Term Deposits: Term Deposits are otherwise known as Fixed Deposits are an investment vehicle in which a lump-sum sum amount is deposited for a fixed length of time, ranging from one month to five years, at an agreed rate of interest. Organisations such as Banks, NBFCs (Non-banking financial companies), Credit unions, Post offices, and other financial organisations will have the options of Term Deposits. In this article, we have explained all the details of Term Deposits, it’s types. Read on to find out more.
Types of Term Deposits
The types of term deposits are:
- Fixed Deposits
- Recurring Deposits
Classification of Term Deposits
The term deposits are further classified into several ways which are discussed below:
Senior Citizen Term Deposits
A senior citizen is someone who has reached the age of sixty can enrol for this account. Most banks and financial institutions offer senior citizens a greater interest rate on term deposits. At some banks, senior citizens are also eligible for tax-advantaged term deposits.
Post Office Term Deposits
Certain financial services are also available in post offices. The Post Office Term Deposit is one such service. It can be opened as a single account or as a joint account. Post office term deposit accounts can be transferred from one post office to another, or many accounts can be held at the same post office.
The minimum deposit amount is Rs.200, and the current interest rate is 7.9% for a period of five years. Any deposit with a term of more than five years is eligible for tax benefits under Section 80C of the Income Tax Act of 1961.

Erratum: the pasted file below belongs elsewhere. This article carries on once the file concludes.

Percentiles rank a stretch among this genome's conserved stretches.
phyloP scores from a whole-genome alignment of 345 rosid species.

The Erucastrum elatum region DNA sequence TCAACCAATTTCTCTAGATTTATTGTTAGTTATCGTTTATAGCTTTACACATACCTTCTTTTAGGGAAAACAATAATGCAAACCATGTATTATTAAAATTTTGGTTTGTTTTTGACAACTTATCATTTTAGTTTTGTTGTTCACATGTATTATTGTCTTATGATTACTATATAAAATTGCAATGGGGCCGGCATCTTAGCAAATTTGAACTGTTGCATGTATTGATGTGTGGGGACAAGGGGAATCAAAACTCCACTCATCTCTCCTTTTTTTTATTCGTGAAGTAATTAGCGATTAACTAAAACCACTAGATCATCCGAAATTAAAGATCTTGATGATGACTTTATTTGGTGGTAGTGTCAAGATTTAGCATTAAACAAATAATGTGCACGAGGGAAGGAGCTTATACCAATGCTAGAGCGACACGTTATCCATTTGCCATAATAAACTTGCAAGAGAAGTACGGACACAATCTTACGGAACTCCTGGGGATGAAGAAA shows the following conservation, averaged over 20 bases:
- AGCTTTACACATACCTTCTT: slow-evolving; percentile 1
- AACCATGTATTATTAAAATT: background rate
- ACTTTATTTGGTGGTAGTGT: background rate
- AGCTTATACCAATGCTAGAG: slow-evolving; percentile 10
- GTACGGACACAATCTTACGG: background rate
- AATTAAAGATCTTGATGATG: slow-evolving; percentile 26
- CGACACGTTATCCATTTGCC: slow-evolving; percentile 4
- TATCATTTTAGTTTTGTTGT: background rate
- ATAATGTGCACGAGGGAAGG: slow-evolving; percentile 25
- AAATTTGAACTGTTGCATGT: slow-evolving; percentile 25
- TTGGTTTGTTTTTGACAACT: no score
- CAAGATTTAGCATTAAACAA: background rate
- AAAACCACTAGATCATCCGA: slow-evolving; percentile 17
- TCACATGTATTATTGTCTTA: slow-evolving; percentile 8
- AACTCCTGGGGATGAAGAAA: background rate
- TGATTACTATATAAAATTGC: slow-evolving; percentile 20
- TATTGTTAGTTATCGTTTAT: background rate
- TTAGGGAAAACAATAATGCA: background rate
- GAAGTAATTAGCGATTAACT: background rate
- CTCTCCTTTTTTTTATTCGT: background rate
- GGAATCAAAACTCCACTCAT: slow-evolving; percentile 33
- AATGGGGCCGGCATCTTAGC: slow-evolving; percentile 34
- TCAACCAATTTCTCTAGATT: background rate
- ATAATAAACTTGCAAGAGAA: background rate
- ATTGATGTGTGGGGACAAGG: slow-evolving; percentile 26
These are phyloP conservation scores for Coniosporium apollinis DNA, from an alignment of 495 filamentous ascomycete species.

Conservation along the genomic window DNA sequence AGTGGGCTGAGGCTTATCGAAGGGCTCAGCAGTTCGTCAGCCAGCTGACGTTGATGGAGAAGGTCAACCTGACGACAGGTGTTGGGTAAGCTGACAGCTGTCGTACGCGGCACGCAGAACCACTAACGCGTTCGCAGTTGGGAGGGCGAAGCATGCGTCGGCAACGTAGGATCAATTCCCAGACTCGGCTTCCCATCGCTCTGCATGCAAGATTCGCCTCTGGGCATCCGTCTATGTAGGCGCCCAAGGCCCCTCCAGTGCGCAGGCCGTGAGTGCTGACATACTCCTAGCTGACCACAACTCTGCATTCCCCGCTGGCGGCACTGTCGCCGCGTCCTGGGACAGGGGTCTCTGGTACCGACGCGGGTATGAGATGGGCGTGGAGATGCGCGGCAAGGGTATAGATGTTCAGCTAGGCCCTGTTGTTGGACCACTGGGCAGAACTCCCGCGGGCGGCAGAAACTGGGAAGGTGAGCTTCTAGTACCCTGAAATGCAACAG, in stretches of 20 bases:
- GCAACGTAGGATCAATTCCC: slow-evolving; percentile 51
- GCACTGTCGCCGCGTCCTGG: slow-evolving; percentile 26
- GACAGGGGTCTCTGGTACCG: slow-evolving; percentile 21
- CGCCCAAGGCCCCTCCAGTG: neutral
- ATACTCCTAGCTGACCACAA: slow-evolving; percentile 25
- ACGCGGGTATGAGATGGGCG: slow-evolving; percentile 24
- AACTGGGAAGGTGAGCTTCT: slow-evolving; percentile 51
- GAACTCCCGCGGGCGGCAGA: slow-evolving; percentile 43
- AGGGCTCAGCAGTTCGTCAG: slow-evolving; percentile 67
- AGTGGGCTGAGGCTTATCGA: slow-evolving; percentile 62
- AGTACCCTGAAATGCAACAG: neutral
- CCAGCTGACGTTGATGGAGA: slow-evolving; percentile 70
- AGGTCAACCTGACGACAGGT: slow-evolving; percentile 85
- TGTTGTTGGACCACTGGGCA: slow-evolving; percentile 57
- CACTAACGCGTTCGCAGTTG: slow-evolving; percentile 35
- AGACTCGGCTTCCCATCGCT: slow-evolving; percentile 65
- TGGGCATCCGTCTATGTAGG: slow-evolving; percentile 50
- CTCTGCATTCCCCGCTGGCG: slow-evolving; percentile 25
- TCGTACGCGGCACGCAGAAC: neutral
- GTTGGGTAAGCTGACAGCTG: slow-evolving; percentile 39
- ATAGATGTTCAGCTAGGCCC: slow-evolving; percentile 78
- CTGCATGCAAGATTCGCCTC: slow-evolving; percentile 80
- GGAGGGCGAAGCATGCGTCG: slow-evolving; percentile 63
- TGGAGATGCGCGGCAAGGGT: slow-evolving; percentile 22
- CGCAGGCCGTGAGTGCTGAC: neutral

Tax Saving Term Deposits
Section 80C of the Income Tax Act allows for a tax deduction of up to Rs 1.5 lakh on tax-saver deposits. These tax-saving term deposits have a 5-year lock-in period, and any earnings beyond Rs 40,000 are taxable. Interest rates typically vary from 5.5 percent to 7.75 percent.
Special Term Deposit Schemes For Children
There are a few unique deposit schemes dedicated to children’s welfare. The government’s “Sukanya Samriddhi Account” aims to improve the financial security of girl children over the age of ten. Different banks have different plans aimed at the financial well-being of children, such as Allahabad Bank’s “Sishu Mangal” deposit programme and Punjab National Bank’s “Balika Shiksha” programme. So any individuals can check with banks for children’s term deposit schemes.
Cumulative Term Deposits
Non-Cumulative Term Deposits
A non-cumulative term deposit is for investors who want a consistent rate of return. The interest on a non-cumulative term deposit is credited to the investor’s account at regular intervals, such as monthly, quarterly, or annual.
Short Term Deposits
A short-term deposit has a lock-in duration that might be anywhere from one to twelve months. Short-term deposits are appropriate for investors who want to get their money back quickly.
Long Term Deposits
Lock-in periods for long-term deposits range from one to ten years. These deposits provide a greater interest rate than short-term savings accounts.
Features of Term Deposits
The features of characteristics of Term Deposits are discussed below:
- Interest Amount: The investor has the choice of receiving interest income at maturity or on a monthly, quarterly, or annual basis.